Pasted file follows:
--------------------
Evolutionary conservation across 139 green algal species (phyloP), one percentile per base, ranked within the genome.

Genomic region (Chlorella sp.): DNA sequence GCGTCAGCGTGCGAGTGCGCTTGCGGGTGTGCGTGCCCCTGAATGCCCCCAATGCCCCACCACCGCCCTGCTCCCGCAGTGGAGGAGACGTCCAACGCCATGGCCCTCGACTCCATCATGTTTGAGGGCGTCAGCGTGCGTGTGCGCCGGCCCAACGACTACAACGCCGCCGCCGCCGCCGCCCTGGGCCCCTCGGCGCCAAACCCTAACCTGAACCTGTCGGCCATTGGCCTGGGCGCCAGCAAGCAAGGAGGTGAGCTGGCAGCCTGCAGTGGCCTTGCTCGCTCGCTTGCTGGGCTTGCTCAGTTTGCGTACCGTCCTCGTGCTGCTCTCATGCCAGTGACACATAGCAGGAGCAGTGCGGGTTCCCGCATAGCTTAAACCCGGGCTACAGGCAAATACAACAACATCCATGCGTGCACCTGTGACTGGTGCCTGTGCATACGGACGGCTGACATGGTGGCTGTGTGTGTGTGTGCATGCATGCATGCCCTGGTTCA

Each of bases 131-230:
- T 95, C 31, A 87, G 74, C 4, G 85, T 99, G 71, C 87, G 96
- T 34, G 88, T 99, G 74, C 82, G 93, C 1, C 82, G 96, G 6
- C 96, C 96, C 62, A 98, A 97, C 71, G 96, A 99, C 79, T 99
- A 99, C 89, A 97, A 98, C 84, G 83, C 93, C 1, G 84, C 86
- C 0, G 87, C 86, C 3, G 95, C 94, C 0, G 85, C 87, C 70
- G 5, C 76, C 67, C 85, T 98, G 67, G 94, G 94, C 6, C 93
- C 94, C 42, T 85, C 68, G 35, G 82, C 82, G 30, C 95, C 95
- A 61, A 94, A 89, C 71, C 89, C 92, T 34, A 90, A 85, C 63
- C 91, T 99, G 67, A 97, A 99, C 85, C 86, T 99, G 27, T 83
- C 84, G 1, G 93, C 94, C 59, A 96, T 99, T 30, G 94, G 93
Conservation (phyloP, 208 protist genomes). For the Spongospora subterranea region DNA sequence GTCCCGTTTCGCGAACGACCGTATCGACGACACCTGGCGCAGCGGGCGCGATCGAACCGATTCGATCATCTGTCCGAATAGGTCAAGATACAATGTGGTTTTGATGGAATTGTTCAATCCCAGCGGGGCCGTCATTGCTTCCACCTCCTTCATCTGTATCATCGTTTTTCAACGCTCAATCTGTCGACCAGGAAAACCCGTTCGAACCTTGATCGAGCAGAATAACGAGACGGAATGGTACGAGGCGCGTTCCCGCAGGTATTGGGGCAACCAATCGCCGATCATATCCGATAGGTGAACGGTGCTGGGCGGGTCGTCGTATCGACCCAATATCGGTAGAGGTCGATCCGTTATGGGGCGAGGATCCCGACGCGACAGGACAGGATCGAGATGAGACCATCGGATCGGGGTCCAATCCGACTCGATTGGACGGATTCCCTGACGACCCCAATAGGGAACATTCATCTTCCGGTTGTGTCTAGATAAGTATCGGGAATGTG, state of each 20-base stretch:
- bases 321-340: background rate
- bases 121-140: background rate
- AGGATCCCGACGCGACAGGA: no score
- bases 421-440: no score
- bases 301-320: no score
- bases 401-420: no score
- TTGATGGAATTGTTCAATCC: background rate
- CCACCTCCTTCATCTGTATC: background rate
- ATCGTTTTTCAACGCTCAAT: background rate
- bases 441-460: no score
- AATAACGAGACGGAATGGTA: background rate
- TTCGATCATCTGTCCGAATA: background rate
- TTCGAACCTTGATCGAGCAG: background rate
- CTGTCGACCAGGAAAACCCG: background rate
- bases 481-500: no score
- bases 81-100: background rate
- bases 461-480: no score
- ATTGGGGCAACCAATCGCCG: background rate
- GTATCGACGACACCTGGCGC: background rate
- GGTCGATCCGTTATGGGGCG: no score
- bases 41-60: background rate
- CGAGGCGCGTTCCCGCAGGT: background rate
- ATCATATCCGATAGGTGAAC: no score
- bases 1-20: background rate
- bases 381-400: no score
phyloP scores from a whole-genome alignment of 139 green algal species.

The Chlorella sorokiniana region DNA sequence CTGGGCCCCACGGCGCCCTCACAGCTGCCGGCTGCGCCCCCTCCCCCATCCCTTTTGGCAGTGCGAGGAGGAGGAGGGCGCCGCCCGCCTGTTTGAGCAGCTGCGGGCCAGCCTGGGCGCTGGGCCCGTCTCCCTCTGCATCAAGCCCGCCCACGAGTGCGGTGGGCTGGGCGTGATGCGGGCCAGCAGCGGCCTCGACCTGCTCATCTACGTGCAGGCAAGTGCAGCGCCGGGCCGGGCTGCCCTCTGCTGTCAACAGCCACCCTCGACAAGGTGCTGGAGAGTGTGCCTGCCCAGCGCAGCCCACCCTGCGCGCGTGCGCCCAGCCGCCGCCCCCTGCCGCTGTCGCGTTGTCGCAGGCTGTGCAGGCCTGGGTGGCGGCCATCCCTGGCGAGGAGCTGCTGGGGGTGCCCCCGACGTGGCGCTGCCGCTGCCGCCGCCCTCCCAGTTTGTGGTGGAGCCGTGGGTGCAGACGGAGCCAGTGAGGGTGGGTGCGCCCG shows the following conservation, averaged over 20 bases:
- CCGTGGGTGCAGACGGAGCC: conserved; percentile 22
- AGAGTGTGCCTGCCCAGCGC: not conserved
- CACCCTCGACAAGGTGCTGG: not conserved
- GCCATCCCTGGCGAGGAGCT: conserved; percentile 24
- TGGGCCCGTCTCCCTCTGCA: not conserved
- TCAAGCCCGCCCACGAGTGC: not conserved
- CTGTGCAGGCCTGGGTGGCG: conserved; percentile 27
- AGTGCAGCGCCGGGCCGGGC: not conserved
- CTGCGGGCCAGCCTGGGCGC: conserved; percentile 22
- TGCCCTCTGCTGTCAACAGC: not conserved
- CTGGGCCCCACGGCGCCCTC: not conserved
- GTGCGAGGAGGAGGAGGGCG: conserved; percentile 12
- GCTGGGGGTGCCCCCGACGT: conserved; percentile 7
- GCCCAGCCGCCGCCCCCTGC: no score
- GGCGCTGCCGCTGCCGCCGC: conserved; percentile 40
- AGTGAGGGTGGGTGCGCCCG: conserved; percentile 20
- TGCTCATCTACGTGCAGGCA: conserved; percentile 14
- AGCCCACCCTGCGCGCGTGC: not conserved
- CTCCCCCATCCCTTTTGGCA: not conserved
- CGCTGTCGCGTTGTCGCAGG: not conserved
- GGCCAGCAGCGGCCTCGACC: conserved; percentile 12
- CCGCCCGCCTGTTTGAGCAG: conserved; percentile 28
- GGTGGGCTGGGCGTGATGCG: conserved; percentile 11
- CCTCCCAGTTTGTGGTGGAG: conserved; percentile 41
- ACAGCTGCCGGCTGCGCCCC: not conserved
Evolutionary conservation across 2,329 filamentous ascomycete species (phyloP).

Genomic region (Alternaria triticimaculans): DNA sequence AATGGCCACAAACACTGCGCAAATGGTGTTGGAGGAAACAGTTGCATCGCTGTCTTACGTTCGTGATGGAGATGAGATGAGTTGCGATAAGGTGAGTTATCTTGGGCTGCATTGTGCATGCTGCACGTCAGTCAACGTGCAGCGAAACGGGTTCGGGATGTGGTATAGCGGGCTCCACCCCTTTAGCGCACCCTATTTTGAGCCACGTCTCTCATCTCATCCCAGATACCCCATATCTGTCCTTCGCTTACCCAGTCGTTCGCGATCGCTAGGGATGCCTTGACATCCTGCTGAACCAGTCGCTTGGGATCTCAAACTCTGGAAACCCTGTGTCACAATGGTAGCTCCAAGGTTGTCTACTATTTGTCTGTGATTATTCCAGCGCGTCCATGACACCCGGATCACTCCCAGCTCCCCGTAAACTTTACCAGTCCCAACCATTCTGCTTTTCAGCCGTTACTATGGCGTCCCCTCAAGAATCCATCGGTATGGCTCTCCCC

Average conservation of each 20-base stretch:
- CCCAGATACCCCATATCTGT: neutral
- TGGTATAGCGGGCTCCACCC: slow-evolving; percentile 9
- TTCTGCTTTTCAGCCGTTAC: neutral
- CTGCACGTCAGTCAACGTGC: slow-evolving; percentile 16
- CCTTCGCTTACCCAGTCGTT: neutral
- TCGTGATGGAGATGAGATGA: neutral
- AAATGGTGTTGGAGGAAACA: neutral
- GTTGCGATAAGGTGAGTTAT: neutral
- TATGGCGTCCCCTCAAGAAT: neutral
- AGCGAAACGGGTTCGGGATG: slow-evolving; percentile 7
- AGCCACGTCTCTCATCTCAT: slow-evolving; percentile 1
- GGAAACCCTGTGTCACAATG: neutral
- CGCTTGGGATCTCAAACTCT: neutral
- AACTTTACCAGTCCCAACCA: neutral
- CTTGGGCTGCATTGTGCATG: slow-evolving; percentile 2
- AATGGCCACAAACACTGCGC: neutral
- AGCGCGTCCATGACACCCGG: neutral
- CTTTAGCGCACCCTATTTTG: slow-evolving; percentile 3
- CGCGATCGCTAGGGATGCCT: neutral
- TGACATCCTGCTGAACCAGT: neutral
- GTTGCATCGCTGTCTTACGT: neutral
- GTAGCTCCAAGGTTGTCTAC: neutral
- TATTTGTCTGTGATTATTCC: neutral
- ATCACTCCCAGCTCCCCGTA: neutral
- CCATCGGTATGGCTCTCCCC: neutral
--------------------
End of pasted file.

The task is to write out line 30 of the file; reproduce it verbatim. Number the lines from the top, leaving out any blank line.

- bases 81-100: background rate